If a product is all over Instagram or in all of your friends’ medicine cabinets should you be using it too? Welcome to “Do You Really Need…”, a new series where we discuss, with the help of some experts, how to determine whether or not a trendy or divisive product really belongs in YOUR skin care routine. Today we’re discussing humidifiers.
It’s technically still fall, but the weather outside is already showing us that winter is following very closely behind. To combat dry skin during this time of year, many turn to a humidifier to supplement a hydrating product routine. But, can keeping a humidifier at your desk and/or bedside really make a difference in the state of your skin? We spoke with two dermatologists for more insights on a humidifier’s benefits.
How can the humidity of the air affect skin?
Even if your skin feels the same all year round, the humidity of the air can still be affecting hydration levels as well as your skin barrier. When the air is more humid, there is little to no evaporation of moisture from the skin, which according to board-certified dermatologist Dr. Viseslav Tonkovic-Capin, keeps your skin more supple and smooth. Therefore, low humidity causes an adverse effect on your complexion.
“When the air is dry, water readily evaporates from our skin, which becomes dry and cracked – similar to the bottom of a dried out puddle,” says Dr. Tonkovic-Capin. If your outer skin layer becomes dehydrated, it can make the skin barrier less functional in its protection of your skin.
Low humidity can be even more damaging if you’re worried about signs of aging. In a 2007 scientific study in Japan on the skin effects of room humidity, volunteers had their skin conductance, elasticity and wrinkles assessed after acclimating to a high-humidity room, and then later again after being in a low-humidity room. The results showed that a 30% decrease in humidity could significantly reduce skin elasticity and deepen fine lines and wrinkles in just 30 minutes.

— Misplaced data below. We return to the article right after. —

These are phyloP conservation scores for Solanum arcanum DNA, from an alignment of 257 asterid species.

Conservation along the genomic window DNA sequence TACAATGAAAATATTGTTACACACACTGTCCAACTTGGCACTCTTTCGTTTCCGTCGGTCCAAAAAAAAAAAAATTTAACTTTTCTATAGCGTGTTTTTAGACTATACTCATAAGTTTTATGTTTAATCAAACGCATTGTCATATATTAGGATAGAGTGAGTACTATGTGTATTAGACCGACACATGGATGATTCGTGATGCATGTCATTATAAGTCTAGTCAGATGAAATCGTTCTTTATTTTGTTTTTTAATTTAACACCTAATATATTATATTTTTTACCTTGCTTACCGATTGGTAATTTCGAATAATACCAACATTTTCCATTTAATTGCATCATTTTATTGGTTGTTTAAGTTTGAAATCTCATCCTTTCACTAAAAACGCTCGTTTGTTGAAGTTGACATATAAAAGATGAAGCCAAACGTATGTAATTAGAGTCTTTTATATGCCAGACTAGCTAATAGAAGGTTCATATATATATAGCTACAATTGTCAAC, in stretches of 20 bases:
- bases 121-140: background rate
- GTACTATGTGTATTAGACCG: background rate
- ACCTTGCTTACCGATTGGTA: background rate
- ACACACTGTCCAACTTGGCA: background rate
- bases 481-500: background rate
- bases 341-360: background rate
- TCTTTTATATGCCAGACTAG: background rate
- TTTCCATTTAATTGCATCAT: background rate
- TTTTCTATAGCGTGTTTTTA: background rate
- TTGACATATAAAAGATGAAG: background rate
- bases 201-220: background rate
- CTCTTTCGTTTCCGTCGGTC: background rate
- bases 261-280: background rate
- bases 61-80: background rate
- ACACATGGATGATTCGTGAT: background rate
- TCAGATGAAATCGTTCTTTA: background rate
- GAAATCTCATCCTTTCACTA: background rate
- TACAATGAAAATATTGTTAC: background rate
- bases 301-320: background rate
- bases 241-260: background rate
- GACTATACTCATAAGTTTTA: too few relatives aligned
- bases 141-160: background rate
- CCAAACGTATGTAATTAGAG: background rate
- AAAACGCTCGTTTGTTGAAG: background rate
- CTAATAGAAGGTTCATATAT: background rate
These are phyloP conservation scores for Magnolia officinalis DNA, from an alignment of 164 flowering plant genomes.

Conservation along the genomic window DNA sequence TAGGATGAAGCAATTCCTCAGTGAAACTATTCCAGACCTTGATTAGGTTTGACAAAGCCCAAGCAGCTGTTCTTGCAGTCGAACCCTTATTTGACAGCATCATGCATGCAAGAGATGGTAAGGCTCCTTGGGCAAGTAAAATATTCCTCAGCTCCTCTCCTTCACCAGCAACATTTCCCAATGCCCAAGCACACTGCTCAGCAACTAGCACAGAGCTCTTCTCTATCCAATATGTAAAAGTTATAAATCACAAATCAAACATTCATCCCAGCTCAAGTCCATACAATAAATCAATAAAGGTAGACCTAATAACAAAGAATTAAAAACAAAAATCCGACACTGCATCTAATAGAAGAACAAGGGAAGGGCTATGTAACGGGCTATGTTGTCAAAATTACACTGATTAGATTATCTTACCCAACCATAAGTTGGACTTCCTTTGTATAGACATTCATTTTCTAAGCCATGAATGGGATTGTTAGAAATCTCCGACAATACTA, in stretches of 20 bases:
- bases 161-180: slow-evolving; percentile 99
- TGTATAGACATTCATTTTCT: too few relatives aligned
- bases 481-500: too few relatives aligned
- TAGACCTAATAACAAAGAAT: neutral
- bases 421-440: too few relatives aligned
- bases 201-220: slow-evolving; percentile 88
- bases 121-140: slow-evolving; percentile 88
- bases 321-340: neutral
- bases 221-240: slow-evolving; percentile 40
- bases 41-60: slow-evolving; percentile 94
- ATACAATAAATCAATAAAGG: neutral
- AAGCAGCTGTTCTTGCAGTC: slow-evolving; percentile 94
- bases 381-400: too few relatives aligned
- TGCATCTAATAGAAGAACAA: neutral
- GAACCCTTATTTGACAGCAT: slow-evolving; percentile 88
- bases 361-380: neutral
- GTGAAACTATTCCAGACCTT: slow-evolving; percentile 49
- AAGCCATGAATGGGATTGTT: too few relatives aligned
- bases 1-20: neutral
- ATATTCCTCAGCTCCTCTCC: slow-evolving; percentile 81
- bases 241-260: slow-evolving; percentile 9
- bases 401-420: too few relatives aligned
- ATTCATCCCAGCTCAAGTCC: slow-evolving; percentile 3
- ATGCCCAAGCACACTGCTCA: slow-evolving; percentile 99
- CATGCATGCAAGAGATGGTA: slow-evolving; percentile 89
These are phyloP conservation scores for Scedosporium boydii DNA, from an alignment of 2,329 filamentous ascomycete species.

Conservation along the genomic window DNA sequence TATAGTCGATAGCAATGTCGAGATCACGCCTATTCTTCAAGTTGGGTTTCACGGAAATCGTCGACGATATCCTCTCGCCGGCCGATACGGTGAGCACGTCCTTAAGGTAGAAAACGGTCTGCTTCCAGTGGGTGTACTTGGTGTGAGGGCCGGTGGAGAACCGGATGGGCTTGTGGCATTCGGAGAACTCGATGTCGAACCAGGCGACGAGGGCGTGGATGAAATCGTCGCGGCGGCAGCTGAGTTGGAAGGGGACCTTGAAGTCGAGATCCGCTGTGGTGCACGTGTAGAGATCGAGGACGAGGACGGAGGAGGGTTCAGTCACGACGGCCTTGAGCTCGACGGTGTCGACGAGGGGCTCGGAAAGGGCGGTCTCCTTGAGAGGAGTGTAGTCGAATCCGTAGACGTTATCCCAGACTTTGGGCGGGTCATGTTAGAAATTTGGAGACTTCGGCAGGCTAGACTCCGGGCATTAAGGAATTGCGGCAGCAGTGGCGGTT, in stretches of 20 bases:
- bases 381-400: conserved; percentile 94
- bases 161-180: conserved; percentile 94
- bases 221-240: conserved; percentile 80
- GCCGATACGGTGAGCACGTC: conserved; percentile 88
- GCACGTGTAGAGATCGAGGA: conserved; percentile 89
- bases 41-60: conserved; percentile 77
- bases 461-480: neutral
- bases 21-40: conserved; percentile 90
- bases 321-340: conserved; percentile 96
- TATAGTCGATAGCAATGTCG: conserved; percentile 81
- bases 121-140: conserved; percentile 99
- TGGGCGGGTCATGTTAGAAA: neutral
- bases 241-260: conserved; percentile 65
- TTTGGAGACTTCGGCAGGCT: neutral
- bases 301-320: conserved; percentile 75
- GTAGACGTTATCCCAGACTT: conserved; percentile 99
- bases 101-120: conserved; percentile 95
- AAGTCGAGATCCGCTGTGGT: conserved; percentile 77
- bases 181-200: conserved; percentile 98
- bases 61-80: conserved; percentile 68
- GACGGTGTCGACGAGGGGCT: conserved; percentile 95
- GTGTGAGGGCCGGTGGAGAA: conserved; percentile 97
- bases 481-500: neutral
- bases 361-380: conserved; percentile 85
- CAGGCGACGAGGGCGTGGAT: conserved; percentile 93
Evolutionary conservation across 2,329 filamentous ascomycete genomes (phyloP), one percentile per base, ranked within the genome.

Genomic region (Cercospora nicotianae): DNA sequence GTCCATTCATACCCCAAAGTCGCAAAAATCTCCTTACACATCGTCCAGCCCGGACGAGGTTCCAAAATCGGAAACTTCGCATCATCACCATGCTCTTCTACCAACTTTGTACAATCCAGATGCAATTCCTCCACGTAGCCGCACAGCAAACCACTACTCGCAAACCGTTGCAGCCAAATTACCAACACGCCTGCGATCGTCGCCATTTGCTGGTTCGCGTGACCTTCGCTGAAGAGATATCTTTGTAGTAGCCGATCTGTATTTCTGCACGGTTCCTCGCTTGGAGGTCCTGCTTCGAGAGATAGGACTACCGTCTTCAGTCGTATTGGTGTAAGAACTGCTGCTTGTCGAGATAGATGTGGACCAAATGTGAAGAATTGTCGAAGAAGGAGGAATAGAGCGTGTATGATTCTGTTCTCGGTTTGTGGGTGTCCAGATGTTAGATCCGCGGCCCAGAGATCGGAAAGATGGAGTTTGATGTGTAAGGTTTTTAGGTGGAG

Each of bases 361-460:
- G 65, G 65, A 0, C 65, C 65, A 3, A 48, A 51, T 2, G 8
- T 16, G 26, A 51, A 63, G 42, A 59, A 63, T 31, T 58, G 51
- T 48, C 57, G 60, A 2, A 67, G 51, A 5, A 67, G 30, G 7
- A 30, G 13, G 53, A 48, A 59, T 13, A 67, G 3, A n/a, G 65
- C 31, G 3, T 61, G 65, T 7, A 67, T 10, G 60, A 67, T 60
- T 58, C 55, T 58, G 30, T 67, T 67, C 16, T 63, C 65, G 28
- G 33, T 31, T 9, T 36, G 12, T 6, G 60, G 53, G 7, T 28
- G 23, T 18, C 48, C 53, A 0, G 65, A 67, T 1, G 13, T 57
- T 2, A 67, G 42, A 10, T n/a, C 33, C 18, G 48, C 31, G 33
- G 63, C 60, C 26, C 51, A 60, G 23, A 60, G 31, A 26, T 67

This is especially relevant in the colder months because not only is the air less humid outside, but central heating inside your home or office can have the same drying result and strip even more moisture from the skin.
How does a humidifier help?
It’s common to use a humidifier to prevent these negative effects on your skin. But, how exactly does a humidifier work? “A humidifier is a portable device we can use to help control our environment,” says Vermont-based dermatologist Dr. Laura McGevna.“It forces moisture into the air and back into our skin, which helps seal the skin barrier.” Essentially, humidifiers emit water vapor into the air to improve the humidity of the area around it, which can slow down or stop the evaporation of moisture from the skin.
Using a humidifier can be especially beneficial if you’re starting to notice the signs of low humidity on your skin, but also if you usually deal with dryness or flakes. Those with dry skin conditions such as eczema or psoriasis can even see an improvement in some of the common symptoms, according to Dr. McGevna. She recommends using a humidifier at night any time you turn on the heat, especially if you live in an environment that’s cold for the majority of the year. Dr. Tonkovic-Capin says you should also use one “as soon as you start noticing patches of dry or cracking skin.”
So, do you really need a humidifier?
It depends on how much you think you would benefit from it. If you have naturally dry skin or it has been dehydrated and cracking from the cold weather, a humidifier can consistently increase overall hydration of the skin without the application of any skin care. It could also make your life a little more comfortable if you have dry patches all over, such as with eczema or psoriasis.
But if you’re not worried about low humidity or dry skin, adding moisturizing products could be enough to keep your skin soft and hydrated throughout the season. If you prefer the latter, Dr. Tonkovic-Capin suggests applying products with humectants, that “wick moisture to the skin.” Look for skin care products that have ingredients such as aloe, panthenol, or glycerin.